Posted by William Meloney at 1:41 PM
An NPR segment this morning related concerns about Internet Privacy and the need for a "No-Track" list. Such concern is admirable. Then the question crossed my mind, "At what expense?"
I am not speaking here of the relative cost of personal Internet Privacy.
What 'real world' (my choice of words) ... what 'real world' issues are being pushed aside in favor of concerns about Internet Privacy? What slight percentage of the Family of Man can afford to be concerned about Internet Privacy?
Hungry families also face tough choicesThis is certainly only one example. It is not "exciting". It doesn't have political "sex" appeal. So this and other issue stand in the shadow of Internet Privacy? At what expense?
between food and basic necessities:
• 41% of households had to choose between paying
for food and paying for utilities and heating fuel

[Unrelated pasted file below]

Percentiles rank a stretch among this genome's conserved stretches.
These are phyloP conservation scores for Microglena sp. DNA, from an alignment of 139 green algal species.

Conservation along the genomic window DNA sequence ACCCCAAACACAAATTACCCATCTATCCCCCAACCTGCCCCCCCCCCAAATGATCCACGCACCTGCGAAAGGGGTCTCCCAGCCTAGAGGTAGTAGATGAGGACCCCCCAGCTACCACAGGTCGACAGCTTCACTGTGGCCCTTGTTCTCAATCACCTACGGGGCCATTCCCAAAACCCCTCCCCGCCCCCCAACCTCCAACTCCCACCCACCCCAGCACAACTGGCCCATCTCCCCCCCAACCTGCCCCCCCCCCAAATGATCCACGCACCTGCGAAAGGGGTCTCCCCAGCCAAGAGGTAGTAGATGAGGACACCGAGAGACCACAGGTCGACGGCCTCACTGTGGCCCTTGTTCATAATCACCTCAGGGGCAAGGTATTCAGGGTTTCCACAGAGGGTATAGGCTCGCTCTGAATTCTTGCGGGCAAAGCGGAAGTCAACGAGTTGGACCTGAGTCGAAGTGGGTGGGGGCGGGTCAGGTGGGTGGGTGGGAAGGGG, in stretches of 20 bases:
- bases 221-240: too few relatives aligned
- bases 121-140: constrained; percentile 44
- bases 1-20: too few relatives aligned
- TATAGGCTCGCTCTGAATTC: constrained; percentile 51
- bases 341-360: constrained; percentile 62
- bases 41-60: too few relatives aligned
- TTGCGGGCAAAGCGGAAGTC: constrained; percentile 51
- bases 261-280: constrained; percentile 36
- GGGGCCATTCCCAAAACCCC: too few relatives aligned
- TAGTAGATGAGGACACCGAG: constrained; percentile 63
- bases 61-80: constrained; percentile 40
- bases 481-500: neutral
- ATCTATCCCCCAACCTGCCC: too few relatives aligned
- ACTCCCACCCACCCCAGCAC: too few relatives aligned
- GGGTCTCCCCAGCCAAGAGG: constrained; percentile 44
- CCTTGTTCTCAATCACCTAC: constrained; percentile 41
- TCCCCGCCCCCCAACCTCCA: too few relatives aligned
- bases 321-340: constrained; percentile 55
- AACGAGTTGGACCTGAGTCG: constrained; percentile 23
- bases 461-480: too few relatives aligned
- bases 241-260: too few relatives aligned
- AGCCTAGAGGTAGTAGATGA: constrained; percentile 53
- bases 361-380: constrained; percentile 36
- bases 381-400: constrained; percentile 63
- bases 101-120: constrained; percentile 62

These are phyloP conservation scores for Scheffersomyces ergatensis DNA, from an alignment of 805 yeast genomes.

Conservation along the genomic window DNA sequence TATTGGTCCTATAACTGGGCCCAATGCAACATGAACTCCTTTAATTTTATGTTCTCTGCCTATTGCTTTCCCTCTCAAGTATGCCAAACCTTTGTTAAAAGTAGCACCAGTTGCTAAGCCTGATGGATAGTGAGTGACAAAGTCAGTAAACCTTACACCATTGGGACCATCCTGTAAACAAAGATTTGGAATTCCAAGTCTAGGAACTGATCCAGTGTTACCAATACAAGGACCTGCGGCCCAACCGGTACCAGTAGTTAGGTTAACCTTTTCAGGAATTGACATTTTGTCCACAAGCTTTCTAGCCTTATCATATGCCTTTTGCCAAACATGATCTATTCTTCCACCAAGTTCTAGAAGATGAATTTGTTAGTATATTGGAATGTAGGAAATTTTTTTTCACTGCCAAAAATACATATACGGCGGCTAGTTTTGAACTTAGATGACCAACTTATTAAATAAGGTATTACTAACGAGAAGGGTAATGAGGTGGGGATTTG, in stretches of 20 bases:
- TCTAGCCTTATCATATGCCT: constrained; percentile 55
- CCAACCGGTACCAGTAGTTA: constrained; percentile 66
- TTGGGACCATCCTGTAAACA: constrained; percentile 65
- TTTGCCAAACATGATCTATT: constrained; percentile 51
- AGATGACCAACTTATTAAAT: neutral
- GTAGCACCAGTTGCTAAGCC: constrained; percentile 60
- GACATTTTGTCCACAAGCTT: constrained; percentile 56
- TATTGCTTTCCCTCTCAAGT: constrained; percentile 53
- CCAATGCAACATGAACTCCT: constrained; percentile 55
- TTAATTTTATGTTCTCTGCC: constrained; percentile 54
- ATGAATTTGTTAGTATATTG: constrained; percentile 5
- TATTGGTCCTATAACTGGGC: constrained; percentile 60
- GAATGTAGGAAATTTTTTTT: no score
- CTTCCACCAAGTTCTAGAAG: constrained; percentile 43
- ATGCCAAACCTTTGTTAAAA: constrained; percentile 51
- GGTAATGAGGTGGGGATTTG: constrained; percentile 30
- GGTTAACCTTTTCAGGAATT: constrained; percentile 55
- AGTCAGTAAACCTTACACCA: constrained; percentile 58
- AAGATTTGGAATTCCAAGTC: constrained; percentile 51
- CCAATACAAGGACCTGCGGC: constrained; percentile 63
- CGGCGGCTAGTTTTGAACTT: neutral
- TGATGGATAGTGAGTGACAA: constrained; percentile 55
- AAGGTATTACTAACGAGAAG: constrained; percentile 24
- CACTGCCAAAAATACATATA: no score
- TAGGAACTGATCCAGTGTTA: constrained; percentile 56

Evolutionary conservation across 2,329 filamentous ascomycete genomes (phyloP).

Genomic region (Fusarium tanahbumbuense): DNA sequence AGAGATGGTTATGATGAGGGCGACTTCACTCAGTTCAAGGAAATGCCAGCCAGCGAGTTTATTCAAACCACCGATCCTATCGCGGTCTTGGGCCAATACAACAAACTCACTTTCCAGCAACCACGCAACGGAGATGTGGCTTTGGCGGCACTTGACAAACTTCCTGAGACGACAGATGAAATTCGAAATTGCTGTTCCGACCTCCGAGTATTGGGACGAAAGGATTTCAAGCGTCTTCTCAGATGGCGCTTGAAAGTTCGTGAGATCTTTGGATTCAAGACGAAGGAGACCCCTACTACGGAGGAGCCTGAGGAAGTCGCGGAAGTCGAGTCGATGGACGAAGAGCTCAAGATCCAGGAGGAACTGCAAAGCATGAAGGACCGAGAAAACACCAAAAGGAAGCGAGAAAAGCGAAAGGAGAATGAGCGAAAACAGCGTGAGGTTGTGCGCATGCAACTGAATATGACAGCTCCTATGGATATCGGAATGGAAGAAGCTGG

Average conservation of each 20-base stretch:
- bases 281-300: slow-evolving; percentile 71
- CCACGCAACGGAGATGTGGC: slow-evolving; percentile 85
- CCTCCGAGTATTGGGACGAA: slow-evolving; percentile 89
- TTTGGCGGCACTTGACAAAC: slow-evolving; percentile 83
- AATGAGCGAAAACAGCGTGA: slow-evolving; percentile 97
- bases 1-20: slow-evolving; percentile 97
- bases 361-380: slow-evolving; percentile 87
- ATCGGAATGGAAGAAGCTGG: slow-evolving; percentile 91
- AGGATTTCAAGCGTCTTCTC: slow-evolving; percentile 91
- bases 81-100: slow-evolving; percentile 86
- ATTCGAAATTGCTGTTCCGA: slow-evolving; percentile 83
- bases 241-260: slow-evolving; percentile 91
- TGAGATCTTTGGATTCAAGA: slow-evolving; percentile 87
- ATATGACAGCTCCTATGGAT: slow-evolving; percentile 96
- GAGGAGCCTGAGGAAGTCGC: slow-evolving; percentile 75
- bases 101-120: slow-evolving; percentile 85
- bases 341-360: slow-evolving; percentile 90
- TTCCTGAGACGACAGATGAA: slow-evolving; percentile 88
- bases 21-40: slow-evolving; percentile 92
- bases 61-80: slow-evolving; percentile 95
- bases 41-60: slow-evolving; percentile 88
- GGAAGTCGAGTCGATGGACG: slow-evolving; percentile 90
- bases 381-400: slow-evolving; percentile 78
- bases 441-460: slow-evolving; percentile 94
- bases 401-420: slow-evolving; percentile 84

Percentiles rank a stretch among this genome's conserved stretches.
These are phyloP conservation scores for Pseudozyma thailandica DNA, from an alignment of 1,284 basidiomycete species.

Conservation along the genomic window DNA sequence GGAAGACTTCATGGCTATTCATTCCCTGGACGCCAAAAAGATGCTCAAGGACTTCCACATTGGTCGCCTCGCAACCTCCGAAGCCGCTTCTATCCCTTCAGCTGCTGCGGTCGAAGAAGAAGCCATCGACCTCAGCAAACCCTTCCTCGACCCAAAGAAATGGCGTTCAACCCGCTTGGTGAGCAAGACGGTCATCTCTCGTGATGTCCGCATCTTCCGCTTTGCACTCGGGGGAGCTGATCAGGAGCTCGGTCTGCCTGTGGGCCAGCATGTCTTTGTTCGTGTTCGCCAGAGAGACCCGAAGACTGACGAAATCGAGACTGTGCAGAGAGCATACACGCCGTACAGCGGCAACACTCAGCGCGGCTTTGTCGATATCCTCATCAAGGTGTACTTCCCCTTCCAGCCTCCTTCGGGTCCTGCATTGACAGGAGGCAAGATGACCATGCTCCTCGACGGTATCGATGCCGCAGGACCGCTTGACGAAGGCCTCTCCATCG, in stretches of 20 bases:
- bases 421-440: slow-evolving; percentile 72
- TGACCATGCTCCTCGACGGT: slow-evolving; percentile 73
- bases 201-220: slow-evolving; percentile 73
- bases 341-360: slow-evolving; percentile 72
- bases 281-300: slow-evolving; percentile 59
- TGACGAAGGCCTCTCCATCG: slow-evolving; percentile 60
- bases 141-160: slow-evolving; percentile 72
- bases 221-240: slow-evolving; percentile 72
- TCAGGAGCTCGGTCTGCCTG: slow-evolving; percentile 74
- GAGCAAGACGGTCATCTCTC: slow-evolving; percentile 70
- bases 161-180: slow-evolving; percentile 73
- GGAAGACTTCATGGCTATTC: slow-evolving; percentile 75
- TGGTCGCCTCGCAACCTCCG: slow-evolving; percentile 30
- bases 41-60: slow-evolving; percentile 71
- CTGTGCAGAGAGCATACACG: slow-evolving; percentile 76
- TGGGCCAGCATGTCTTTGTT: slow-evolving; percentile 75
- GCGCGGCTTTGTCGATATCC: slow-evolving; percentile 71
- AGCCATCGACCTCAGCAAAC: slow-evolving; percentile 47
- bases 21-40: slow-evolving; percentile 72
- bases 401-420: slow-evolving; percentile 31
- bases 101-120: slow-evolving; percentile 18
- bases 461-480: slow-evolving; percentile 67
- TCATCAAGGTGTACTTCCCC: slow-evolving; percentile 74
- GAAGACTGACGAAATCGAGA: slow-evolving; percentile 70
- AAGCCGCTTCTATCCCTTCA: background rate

• 32% had to choose between paying for food and
paying for medicine or medical care
• 18% had to choose between paying for food and
paying for rent or mortgage
Posted by William Meloney at 7:42 AM
Tuesday, October 30, 2007
The Saint, my wife of some twenty-fourish years, is a Scrabble addict. Very early in the morning and very late at night she is found staring bleary eyed at an assortment of consonants and not enough vowels. She plays against the computer because ... well, it is just more convenient. (I am not even sure of the program she plays - I could find out if I took the time.) One thing is clear - the price per game per play has fallen to the point where the author should consider paying her to play the game. My point is that she has gotten much more than her initial capital outlay for the game AND she doesn't have to pay for it again and again and again.
Out of curiosity I am now going to open another Firefox tab, enter some cryptic Google criteria and see if... Aha! Just as I thought... Internet Scrabble Club ... I registered my user name, password and my e-mail address. Downloaded the java interface and BINGO! Er, uh, I mean... SCRABBLE!